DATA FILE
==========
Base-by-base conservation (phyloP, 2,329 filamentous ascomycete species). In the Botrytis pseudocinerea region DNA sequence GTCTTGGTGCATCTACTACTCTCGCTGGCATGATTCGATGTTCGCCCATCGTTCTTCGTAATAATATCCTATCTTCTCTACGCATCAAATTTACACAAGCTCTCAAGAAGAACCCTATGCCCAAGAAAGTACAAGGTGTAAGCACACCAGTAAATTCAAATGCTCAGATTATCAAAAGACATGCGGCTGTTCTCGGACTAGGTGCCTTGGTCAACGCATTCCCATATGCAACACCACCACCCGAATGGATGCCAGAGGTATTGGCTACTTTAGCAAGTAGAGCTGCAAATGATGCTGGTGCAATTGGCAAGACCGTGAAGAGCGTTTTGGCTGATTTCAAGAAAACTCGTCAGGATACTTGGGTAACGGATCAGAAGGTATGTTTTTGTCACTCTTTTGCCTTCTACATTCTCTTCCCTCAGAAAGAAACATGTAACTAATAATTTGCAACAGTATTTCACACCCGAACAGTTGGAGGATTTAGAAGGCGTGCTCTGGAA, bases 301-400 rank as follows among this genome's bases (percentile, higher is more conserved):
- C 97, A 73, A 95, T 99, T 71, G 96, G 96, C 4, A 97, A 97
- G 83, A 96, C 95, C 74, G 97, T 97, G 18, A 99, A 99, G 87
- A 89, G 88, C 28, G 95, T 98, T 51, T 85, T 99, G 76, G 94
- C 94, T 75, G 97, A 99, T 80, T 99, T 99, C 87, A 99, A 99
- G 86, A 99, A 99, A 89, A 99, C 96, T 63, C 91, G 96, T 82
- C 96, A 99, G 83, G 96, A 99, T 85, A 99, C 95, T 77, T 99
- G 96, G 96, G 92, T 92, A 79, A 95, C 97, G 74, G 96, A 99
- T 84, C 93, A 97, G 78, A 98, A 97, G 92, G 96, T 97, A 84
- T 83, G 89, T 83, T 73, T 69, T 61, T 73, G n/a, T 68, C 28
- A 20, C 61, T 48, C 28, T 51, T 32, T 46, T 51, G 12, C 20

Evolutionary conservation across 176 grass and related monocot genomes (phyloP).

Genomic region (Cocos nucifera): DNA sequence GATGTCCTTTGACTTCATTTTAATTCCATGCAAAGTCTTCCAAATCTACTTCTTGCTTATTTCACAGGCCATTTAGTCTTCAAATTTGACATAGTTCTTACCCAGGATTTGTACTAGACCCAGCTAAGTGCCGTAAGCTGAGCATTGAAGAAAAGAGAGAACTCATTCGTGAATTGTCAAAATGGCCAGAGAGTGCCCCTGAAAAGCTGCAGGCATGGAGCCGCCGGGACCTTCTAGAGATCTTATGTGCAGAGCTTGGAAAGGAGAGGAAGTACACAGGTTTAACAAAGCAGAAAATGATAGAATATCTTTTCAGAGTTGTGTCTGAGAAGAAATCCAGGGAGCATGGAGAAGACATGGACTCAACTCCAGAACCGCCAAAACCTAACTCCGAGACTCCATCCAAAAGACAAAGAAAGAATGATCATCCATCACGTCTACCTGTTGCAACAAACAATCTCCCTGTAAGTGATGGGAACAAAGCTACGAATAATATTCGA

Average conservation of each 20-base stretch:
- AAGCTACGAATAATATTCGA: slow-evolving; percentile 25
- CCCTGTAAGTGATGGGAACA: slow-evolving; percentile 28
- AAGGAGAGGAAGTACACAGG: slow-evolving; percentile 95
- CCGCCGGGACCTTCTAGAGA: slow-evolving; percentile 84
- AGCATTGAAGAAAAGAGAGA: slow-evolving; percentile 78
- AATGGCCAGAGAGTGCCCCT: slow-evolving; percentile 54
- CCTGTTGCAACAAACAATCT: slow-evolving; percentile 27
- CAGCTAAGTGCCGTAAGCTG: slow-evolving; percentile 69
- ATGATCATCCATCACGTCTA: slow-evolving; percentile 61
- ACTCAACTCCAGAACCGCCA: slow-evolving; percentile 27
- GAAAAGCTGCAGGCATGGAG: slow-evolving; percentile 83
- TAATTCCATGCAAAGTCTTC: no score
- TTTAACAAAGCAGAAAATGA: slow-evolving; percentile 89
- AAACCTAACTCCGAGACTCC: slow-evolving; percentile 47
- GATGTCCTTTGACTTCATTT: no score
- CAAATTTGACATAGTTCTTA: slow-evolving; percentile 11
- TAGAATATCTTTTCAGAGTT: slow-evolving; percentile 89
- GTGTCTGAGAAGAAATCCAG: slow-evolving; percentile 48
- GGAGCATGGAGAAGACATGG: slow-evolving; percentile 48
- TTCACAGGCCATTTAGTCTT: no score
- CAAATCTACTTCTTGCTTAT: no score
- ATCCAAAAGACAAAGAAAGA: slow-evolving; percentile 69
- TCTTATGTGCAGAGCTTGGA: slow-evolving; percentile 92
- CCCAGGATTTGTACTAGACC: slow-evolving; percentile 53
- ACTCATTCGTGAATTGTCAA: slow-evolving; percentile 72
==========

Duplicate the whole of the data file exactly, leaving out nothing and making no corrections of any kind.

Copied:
Base-by-base conservation (phyloP, 2,329 filamentous ascomycete species). In the Botrytis pseudocinerea region DNA sequence GTCTTGGTGCATCTACTACTCTCGCTGGCATGATTCGATGTTCGCCCATCGTTCTTCGTAATAATATCCTATCTTCTCTACGCATCAAATTTACACAAGCTCTCAAGAAGAACCCTATGCCCAAGAAAGTACAAGGTGTAAGCACACCAGTAAATTCAAATGCTCAGATTATCAAAAGACATGCGGCTGTTCTCGGACTAGGTGCCTTGGTCAACGCATTCCCATATGCAACACCACCACCCGAATGGATGCCAGAGGTATTGGCTACTTTAGCAAGTAGAGCTGCAAATGATGCTGGTGCAATTGGCAAGACCGTGAAGAGCGTTTTGGCTGATTTCAAGAAAACTCGTCAGGATACTTGGGTAACGGATCAGAAGGTATGTTTTTGTCACTCTTTTGCCTTCTACATTCTCTTCCCTCAGAAAGAAACATGTAACTAATAATTTGCAACAGTATTTCACACCCGAACAGTTGGAGGATTTAGAAGGCGTGCTCTGGAA, bases 301-400 rank as follows among this genome's bases (percentile, higher is more conserved):
- C 97, A 73, A 95, T 99, T 71, G 96, G 96, C 4, A 97, A 97
- G 83, A 96, C 95, C 74, G 97, T 97, G 18, A 99, A 99, G 87
- A 89, G 88, C 28, G 95, T 98, T 51, T 85, T 99, G 76, G 94
- C 94, T 75, G 97, A 99, T 80, T 99, T 99, C 87, A 99, A 99
- G 86, A 99, A 99, A 89, A 99, C 96, T 63, C 91, G 96, T 82
- C 96, A 99, G 83, G 96, A 99, T 85, A 99, C 95, T 77, T 99
- G 96, G 96, G 92, T 92, A 79, A 95, C 97, G 74, G 96, A 99
- T 84, C 93, A 97, G 78, A 98, A 97, G 92, G 96, T 97, A 84
- T 83, G 89, T 83, T 73, T 69, T 61, T 73, G n/a, T 68, C 28
- A 20, C 61, T 48, C 28, T 51, T 32, T 46, T 51, G 12, C 20

Evolutionary conservation across 176 grass and related monocot genomes (phyloP).

Genomic region (Cocos nucifera): DNA sequence GATGTCCTTTGACTTCATTTTAATTCCATGCAAAGTCTTCCAAATCTACTTCTTGCTTATTTCACAGGCCATTTAGTCTTCAAATTTGACATAGTTCTTACCCAGGATTTGTACTAGACCCAGCTAAGTGCCGTAAGCTGAGCATTGAAGAAAAGAGAGAACTCATTCGTGAATTGTCAAAATGGCCAGAGAGTGCCCCTGAAAAGCTGCAGGCATGGAGCCGCCGGGACCTTCTAGAGATCTTATGTGCAGAGCTTGGAAAGGAGAGGAAGTACACAGGTTTAACAAAGCAGAAAATGATAGAATATCTTTTCAGAGTTGTGTCTGAGAAGAAATCCAGGGAGCATGGAGAAGACATGGACTCAACTCCAGAACCGCCAAAACCTAACTCCGAGACTCCATCCAAAAGACAAAGAAAGAATGATCATCCATCACGTCTACCTGTTGCAACAAACAATCTCCCTGTAAGTGATGGGAACAAAGCTACGAATAATATTCGA

Average conservation of each 20-base stretch:
- AAGCTACGAATAATATTCGA: slow-evolving; percentile 25
- CCCTGTAAGTGATGGGAACA: slow-evolving; percentile 28
- AAGGAGAGGAAGTACACAGG: slow-evolving; percentile 95
- CCGCCGGGACCTTCTAGAGA: slow-evolving; percentile 84
- AGCATTGAAGAAAAGAGAGA: slow-evolving; percentile 78
- AATGGCCAGAGAGTGCCCCT: slow-evolving; percentile 54
- CCTGTTGCAACAAACAATCT: slow-evolving; percentile 27
- CAGCTAAGTGCCGTAAGCTG: slow-evolving; percentile 69
- ATGATCATCCATCACGTCTA: slow-evolving; percentile 61
- ACTCAACTCCAGAACCGCCA: slow-evolving; percentile 27
- GAAAAGCTGCAGGCATGGAG: slow-evolving; percentile 83
- TAATTCCATGCAAAGTCTTC: no score
- TTTAACAAAGCAGAAAATGA: slow-evolving; percentile 89
- AAACCTAACTCCGAGACTCC: slow-evolving; percentile 47
- GATGTCCTTTGACTTCATTT: no score
- CAAATTTGACATAGTTCTTA: slow-evolving; percentile 11
- TAGAATATCTTTTCAGAGTT: slow-evolving; percentile 89
- GTGTCTGAGAAGAAATCCAG: slow-evolving; percentile 48
- GGAGCATGGAGAAGACATGG: slow-evolving; percentile 48
- TTCACAGGCCATTTAGTCTT: no score
- CAAATCTACTTCTTGCTTAT: no score
- ATCCAAAAGACAAAGAAAGA: slow-evolving; percentile 69
- TCTTATGTGCAGAGCTTGGA: slow-evolving; percentile 92
- CCCAGGATTTGTACTAGACC: slow-evolving; percentile 53
- ACTCATTCGTGAATTGTCAA: slow-evolving; percentile 72